Top 3 wetlands United Arab Emirates: hidden gems in the desert
The desert is full of unexpected surprises and hides little gems that you can only dream of. One of these are the wetlands. Vast fresh water lakes in the middle of the barren landscape turn pink by the hundreds of flamingo’s that forage in shallow waters. Several of these have been designated as sites of international importance by the Ramsar Convention. They are a perfect escape from the busy cities. These are my top 3 wetlands in the United Arab Emirates.
Top 3 wetlands
Dubai – Ras al Khor Wildlife Sanctuary
Amidst swirling traffic and sprawling urban infrastructure Dubai hosts a unique gem in the middle of the city, The Ras al Khor Wildlife Sanctuary. It is one of the few protected urban natural areas in the world. Ras al Khor, meaning Cape of the Creek, is with an area of 13 km² just a small wetland. Nevertheless, it attracts a great variety of (migratory) birds.
In winter large groups of around 500 pinkish-white Greater Flamingos steal the show. They walk elegantly on their long pink legs through the shallow water making loud honking calls or while gathering food. Other regular visitors among more than 150 other species are the Purple Sunbird, Heron, Bee-eater, Common Kingfisher, and various raptors like the Spotted Eagle. They can be easily watched in their natural habitat through fantastically sharp binoculars provided in the different hide outs on the junction of Al Wasl Road and Oud Metha Road, and on Ras al Khor Road.
Don’t hesitate to bring your kids along. The staff members of the Sanctuary are enthusiastic bird lovers and enjoy pointing out the birds to them.
Abu Dhabi – Al Wathba Wetland Reserve
The Al Wathba Wetland Reserve in Al Wathba, 40 minutes on the South- West of Abu Dhabi, is located in an area of sabkha. This salt area becomes water logged during winter months as a result of sub-surface flow and hydro-static back-up during spring tides. It hosts an amazing high diversity of fauna in the mosaic of fresh water and saline lakes, gravel plains, mangroves and fossilised sands.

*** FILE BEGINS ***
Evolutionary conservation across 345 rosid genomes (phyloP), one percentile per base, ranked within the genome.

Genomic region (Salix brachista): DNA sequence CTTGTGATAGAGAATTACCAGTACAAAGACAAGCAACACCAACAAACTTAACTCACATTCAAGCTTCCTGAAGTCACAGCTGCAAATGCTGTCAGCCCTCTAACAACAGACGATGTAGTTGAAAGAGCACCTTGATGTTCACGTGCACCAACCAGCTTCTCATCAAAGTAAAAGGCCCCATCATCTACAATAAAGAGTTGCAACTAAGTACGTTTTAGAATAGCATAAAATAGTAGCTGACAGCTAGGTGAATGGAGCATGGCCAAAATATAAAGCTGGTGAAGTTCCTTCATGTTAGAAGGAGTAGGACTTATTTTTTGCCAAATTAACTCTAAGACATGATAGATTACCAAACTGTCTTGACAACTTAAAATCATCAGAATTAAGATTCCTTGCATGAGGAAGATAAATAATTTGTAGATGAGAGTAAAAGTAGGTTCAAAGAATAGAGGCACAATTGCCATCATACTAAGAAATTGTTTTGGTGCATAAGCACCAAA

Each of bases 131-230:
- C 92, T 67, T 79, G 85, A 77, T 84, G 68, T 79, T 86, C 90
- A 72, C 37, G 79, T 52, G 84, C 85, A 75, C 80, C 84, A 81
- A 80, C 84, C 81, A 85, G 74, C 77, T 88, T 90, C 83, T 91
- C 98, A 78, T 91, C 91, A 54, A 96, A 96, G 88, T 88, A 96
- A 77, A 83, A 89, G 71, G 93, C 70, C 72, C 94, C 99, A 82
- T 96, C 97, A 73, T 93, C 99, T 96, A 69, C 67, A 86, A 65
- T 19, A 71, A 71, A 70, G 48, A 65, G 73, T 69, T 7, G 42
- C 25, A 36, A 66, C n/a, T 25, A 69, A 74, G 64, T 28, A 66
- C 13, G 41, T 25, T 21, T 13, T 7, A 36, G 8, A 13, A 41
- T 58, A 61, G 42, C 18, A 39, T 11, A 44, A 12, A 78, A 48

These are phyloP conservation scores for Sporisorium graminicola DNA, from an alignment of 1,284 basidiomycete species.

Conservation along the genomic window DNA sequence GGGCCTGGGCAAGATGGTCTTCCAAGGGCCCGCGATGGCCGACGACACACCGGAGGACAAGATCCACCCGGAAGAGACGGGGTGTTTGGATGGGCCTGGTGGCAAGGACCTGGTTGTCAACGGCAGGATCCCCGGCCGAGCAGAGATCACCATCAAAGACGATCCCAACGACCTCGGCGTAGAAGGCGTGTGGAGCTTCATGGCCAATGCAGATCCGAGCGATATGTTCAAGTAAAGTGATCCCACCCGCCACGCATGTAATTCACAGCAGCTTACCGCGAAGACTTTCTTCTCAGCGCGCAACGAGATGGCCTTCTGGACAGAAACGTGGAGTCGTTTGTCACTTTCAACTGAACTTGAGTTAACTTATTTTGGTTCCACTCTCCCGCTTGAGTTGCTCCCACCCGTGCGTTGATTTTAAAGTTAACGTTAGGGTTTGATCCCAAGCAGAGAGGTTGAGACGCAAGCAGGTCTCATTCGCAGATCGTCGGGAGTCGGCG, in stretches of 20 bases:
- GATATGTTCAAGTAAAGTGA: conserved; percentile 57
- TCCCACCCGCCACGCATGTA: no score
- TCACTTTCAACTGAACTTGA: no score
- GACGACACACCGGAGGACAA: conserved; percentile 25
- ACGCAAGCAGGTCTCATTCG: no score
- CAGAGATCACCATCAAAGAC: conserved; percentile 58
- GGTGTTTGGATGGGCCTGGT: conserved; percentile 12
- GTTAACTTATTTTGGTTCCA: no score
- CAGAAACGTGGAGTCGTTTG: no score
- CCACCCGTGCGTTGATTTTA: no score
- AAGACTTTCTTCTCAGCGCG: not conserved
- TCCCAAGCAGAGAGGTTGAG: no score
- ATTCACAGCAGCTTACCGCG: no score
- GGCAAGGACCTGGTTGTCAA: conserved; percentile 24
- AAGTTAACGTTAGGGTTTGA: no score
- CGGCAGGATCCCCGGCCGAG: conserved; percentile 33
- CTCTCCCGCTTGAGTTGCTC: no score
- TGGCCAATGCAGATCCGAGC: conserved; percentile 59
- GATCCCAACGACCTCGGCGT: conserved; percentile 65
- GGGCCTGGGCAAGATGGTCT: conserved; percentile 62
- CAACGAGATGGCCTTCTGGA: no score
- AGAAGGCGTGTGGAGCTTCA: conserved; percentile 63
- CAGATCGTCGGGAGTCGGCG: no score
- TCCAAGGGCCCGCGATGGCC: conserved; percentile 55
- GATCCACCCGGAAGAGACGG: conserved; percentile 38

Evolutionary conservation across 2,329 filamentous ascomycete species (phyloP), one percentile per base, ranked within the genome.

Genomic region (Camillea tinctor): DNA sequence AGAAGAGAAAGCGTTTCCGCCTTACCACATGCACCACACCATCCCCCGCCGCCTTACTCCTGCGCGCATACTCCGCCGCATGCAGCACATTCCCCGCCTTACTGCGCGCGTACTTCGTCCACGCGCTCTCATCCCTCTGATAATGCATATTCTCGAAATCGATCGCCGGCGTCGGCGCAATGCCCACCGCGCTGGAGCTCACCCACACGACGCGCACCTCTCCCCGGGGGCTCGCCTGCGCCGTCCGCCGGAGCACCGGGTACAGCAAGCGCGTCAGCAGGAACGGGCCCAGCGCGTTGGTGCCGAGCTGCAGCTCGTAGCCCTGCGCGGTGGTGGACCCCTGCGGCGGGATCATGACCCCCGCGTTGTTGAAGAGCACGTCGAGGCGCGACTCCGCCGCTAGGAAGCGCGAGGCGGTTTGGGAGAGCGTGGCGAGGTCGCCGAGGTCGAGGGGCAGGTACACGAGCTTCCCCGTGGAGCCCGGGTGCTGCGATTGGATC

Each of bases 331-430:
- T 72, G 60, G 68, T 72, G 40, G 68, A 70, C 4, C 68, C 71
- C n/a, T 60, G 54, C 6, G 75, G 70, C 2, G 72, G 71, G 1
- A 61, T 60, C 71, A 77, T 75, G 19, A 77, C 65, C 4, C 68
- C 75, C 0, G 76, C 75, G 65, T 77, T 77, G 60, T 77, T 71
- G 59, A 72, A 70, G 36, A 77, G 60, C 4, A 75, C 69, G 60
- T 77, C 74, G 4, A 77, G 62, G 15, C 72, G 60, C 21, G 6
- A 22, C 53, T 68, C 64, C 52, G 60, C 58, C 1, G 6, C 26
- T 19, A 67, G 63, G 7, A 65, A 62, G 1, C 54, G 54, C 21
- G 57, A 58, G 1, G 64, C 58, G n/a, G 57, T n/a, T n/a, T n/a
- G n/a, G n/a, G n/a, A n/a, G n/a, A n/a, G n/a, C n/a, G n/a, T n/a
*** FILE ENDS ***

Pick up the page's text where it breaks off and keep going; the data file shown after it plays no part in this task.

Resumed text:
The total area of Al Wathba Reserve is only 5 km², but it simply teems with life. The majority of mammals and reptiles like the Red Fox and the Skink can only be seen in the early morning. Yet they leave plenty of trails in the sand to make up a track search with the kids.
Wandering through luscious greens and 3 meter high Reed Grass you’ll discover Francolins scurry in the vegetation. Kites, great spotted eagles and other raptors may be patrolling the skies. Golden broadbilled sandpipers, grebe, stilts, and Pacific golden plovers forage through the lakes, while beautifully coloured dragon flies and damsel flies hoover over the water.
During winter avid birdwatchers can spot more than 250 birds species.
But the most spectacular attraction is the flamingo population. As many as 4,000 of these gracious birds fly to the lakes of Al Wathba from autumn til spring, turning them into pink oceans of feathers. If you are lucky you might be able to spot some hatchlings as well.
The Reserve is open to the public on Thursdays and Saturdays from 8 am to 4 pm (last entry at 2 pm). Entrance is free. When available, you can borrow binoculars at the reception.
Opposite to the Wetland Reserve is the Abu Dhabi Wildlife Centre, a rehabilitation centre for endangered species including Bengal tigers, jaguars, cheetahs, hyenas, white lions, baboons and turtles. Combining a morning in the Al Wathba Wetland Reserve with a visit to the Wildlife Centre makes a nice day trip.
Umm al Quwain – Umm al Quwain Wetlands
But the most beautiful wetlands and a perfect gem in itself are the Umm al Quwain Wetlands in the North of the United Arab Emirates. This is what the coast of the UAE used to look like! A striking bright blue lagoon presents a patchwork of islands, water channels and silver-green mangroves. The area is intertwined with shallow lagoons and mud areas covered by dense mangrove forests. It is the perfect habitat for feeding and nesting for both endemic and migratory birds and a broad variety of mammals.
The Umm al Quwain Wetlads have secret unspoilt beaches where flocks of flamingos forage along the shore while sea turtles dive under the water surface. Among many other species you will spot a variety of Herons, Plovers and Terns that feed, nest and rest on the sandy islands.
The most popular spot is Khor al Beidah, a marine life reserve on Al Sinniyah Island. It is home to Antelopes that search for shelter in the mangroves and under Ghaf trees. A huge and important colony of Socotra Cormorants flies just feets above the sea or dry their feathers in the mangrove trees. This endangered species with 15,000 bird pairs forms the third largest colony in the world.
The beautiful nature and wildlife of the Umm Al Quawain wetlands are are all laid out on a plate for the kayaker to find. Follow this link to find a map with the best kayak spots and bird watching spots.